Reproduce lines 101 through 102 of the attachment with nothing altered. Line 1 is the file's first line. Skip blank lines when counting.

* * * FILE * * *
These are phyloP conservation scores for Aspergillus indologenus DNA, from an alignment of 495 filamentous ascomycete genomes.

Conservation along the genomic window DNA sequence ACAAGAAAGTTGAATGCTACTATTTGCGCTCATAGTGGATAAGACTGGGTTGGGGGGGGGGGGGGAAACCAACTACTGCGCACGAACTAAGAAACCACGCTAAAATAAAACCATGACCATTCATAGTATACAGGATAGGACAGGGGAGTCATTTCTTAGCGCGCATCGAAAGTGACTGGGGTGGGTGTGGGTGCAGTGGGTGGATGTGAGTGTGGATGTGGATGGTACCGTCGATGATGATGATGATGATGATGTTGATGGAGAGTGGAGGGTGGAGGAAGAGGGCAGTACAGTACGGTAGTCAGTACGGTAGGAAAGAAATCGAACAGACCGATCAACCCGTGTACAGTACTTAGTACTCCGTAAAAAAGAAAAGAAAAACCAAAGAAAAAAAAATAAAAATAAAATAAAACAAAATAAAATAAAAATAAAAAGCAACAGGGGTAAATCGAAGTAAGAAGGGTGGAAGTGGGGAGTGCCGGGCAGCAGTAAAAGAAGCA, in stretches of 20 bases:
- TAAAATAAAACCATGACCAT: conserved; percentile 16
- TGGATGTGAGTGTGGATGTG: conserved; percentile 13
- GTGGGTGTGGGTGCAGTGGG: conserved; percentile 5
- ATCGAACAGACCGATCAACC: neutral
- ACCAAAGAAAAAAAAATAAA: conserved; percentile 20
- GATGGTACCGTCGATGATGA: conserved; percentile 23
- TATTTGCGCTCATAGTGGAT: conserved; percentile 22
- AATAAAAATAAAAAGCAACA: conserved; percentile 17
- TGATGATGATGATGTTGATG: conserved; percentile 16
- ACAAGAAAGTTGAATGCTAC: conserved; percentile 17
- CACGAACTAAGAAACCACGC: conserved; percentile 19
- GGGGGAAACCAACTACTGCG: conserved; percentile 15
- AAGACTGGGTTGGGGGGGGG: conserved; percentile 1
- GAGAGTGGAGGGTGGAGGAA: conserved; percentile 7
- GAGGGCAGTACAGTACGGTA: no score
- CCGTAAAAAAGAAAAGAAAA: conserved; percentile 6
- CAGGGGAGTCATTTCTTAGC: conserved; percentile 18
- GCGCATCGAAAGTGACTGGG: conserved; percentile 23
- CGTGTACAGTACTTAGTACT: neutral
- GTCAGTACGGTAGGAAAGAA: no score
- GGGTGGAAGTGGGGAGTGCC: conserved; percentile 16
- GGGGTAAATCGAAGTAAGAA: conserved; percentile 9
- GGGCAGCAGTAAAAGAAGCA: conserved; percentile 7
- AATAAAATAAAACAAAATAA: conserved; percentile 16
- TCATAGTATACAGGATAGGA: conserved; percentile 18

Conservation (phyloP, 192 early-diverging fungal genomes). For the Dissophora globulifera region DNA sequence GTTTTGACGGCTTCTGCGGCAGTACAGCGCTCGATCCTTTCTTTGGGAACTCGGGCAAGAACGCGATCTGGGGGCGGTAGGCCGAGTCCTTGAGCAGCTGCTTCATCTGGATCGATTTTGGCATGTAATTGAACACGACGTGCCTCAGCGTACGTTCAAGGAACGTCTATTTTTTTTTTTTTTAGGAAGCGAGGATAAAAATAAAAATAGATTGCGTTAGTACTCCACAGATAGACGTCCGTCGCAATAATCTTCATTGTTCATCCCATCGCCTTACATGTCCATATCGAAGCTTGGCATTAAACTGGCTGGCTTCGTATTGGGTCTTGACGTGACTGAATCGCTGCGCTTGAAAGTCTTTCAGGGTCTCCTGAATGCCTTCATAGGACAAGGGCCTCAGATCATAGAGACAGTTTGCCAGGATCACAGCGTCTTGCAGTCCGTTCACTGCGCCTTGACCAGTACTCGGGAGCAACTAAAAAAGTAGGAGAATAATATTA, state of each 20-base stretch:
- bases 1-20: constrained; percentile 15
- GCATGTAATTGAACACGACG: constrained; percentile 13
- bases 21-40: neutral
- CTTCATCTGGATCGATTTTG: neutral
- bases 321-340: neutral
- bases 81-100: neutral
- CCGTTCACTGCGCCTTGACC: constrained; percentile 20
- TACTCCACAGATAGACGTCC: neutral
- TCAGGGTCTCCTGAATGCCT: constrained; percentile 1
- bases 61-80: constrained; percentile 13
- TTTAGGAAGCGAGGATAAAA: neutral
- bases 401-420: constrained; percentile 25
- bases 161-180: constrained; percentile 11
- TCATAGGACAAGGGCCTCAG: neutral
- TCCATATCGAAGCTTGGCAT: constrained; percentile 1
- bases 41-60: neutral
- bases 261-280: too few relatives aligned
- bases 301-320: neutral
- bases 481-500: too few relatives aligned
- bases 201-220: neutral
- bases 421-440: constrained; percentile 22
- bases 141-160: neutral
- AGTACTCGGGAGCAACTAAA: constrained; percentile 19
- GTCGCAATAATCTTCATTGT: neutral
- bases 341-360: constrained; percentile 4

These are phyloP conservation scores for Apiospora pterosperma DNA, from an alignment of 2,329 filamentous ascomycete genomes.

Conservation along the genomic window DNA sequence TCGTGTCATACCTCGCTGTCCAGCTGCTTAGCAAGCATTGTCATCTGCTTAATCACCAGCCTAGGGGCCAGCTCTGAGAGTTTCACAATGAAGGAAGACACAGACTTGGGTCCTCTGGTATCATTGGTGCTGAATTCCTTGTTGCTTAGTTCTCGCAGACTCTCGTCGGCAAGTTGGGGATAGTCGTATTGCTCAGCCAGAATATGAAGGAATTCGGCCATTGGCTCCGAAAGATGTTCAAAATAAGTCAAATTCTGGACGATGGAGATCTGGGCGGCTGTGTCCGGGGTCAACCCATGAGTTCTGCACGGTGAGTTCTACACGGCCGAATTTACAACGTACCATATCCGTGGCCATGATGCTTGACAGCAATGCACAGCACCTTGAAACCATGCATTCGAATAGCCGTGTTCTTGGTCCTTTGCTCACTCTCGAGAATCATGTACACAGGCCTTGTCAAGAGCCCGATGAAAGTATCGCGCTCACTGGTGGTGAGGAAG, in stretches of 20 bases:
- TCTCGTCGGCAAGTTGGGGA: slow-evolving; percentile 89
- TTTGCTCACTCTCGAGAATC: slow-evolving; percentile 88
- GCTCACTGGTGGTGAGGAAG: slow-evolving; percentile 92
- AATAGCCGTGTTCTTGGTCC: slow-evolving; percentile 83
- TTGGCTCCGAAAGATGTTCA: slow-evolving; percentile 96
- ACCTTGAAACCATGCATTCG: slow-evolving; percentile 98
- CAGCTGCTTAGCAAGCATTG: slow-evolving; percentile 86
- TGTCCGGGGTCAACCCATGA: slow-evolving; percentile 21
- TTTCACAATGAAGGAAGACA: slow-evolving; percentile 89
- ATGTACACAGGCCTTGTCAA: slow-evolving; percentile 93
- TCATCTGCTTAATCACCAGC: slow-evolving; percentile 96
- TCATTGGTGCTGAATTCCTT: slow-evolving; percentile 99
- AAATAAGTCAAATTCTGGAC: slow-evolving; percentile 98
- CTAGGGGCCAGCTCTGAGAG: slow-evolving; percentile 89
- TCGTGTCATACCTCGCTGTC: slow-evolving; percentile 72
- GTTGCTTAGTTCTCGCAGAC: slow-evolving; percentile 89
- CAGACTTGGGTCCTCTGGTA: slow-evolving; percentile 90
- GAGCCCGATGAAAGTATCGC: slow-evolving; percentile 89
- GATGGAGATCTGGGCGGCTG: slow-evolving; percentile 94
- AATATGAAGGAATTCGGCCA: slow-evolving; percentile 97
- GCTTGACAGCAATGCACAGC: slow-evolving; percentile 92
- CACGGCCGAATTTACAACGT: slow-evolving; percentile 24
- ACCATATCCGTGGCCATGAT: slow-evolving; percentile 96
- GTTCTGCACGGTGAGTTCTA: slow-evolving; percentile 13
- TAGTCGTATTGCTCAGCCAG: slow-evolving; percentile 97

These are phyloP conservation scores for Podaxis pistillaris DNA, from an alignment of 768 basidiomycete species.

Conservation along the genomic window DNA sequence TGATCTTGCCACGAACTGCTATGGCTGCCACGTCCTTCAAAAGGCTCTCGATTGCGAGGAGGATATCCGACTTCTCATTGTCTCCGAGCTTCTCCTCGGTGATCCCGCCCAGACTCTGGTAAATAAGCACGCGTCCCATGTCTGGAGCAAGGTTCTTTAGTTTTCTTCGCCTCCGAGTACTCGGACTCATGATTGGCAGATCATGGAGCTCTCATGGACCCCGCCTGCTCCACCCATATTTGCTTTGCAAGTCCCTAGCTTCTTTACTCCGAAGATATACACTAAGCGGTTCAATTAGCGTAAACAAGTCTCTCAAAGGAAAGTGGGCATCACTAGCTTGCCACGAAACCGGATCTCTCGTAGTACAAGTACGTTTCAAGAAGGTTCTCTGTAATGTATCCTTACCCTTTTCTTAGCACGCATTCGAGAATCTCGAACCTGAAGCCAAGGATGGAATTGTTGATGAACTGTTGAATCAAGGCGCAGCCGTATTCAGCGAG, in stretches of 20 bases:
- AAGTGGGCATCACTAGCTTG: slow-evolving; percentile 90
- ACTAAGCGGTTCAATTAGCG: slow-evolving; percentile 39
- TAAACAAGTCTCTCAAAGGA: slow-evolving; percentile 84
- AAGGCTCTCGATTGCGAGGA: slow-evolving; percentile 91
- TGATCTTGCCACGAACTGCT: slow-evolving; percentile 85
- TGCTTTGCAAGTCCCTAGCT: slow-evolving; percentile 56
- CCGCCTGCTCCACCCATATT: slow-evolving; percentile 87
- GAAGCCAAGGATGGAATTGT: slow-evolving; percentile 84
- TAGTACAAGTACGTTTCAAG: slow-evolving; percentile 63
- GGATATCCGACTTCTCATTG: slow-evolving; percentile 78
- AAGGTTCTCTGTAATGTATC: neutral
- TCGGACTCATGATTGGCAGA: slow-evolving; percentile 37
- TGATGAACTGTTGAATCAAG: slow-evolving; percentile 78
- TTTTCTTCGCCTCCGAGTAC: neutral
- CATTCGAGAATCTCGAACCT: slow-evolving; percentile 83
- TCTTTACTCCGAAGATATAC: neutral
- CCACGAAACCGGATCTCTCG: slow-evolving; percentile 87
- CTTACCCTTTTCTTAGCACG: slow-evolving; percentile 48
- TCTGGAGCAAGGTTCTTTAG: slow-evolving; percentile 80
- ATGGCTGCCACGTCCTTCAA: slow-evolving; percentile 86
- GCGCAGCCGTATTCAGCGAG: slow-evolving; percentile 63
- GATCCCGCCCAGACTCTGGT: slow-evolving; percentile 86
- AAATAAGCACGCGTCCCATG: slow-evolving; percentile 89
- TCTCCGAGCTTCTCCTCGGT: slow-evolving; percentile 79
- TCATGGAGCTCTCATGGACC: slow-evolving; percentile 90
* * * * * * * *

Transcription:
- TCTGGAGCAAGGTTCTTTAG: slow-evolving; percentile 80
- ATGGCTGCCACGTCCTTCAA: slow-evolving; percentile 86